Global Politics

As America's presidential race rages, Africans look on and wonder

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Kenya protest

A survivor of the August 1998 US embassy bombing holds a placard as he protests outside the memorial park ahead of a scheduled state visit by U.S. President Barack Obama, in Kenya's capital Nairobi July 24, 2015.

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Thomas Mukoya/Reuters

While Americans slowly go to the polls in primaries and caucuses, people overseas look on, their lives greatly affected by who ultimately wins in November, but having little input on that outcome.

Between ISIS, the Syrian War and the ongoing refugee crisis, Iranian nuclear ambitions and other issues, foreign policy will certainly have some influence on the 2016 election. And Ofeibea Quist-Arcton, NPR’s Africa Correspondent — based in Dakar, Senegal — thinks the campaign thus far has been especially tumultuous.

Ofeibea Quist-Arcton

Ofeibea Quist-Arcton visits The World's studios in Boston.

Credit:

Marco Werman

“It’s such a bad-tempered election campaign. And also Donald Trump. I mean he is just so different from your average presidential candidate,” says Quist-Arcton. “On the democratic side, you've got Sanders. And so I think Africans are saying ‘Hey, is this really an American election?’”

Quist-Arcton says Trump’s comments on Muslims have struck a chord with people across the continent. Islam is one of the fastest growing religions in the world, with an estimated 1.6 billion adherents, 23 percent of the world’s population. 

“Senegal is a majority Muslim country. And when you get somebody who is trying to become president of the United States saying that Muslims should be kept out of the country, of course that is going to make headlines all over the continent,” said Quist-Arcton. “I wouldn’t say they are particularly worried, but they are certainly curious about how this can be part of a campaign to become president."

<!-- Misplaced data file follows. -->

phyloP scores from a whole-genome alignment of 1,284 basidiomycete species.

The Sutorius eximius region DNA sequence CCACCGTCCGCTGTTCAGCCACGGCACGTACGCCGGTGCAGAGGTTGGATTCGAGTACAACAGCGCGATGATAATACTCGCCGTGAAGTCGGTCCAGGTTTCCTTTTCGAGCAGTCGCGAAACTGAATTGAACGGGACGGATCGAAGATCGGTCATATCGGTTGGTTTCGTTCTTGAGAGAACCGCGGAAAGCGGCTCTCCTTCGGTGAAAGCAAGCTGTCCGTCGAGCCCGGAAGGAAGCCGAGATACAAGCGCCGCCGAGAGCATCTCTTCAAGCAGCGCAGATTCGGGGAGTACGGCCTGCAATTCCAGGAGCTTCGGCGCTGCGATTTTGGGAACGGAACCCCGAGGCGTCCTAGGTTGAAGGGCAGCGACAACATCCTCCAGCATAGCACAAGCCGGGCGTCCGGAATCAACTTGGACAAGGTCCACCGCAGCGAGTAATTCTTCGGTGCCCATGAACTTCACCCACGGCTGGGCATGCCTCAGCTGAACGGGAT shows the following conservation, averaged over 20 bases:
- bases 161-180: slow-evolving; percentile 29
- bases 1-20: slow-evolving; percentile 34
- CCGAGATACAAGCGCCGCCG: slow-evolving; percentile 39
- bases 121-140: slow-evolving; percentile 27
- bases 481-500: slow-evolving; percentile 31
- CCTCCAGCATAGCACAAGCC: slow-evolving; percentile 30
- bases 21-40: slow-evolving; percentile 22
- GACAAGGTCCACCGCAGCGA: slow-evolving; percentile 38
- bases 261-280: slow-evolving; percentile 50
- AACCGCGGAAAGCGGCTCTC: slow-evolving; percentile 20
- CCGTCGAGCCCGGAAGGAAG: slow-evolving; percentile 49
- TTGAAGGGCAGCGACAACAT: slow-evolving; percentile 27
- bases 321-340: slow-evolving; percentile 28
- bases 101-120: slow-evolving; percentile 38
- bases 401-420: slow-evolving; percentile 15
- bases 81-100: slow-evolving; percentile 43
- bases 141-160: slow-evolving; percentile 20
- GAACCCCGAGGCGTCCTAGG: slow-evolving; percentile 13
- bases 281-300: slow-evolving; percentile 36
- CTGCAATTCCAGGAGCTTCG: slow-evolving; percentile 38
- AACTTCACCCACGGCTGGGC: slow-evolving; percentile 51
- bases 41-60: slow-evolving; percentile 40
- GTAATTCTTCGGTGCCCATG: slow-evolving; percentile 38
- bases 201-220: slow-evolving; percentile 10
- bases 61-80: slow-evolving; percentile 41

Quist-Arcton says who the next president will be is of great importance to US-Africa relations, comparing the Obama administration's foreign policy with the continent unfavorably to President George W. Bush’s.

“George W. Bush, who traveled extensively also in Africa, [implemented] PEPFAR for example, AGOA, the African Growth and Opportunity Act. Those key policies, those key initiatives, came under his watch. So you have a few people saying that Obama hasn’t done as much as Bush.”

So which candidates are popular among Africans? Quist-Arcton says former Secretary of State Hillary Clinton has always been popular in Africa.

“She traveled quite a bit through Africa. She championed women's causes. And of course they know her from before because she is also Mrs. Clinton, and she was here with her husband when he traveled around Africa.”

Although Quist-Arcton says Sanders isn’t making as many headlines as Clinton or Trump, she believes “the newness he says that he will bring to politics in the US” resonates with the continent's millennials.

“You have many Africans, especially younger Africans, who are saying ‘we're fed up with the status quo. We’re fed up with sit-tight presidents. We’re fed up of the elite that rules Africa. It’s time for change,” says Quist-Arcton. "It is those sorts of people ... the younger generation, who will know who Bernie Sanders is.”

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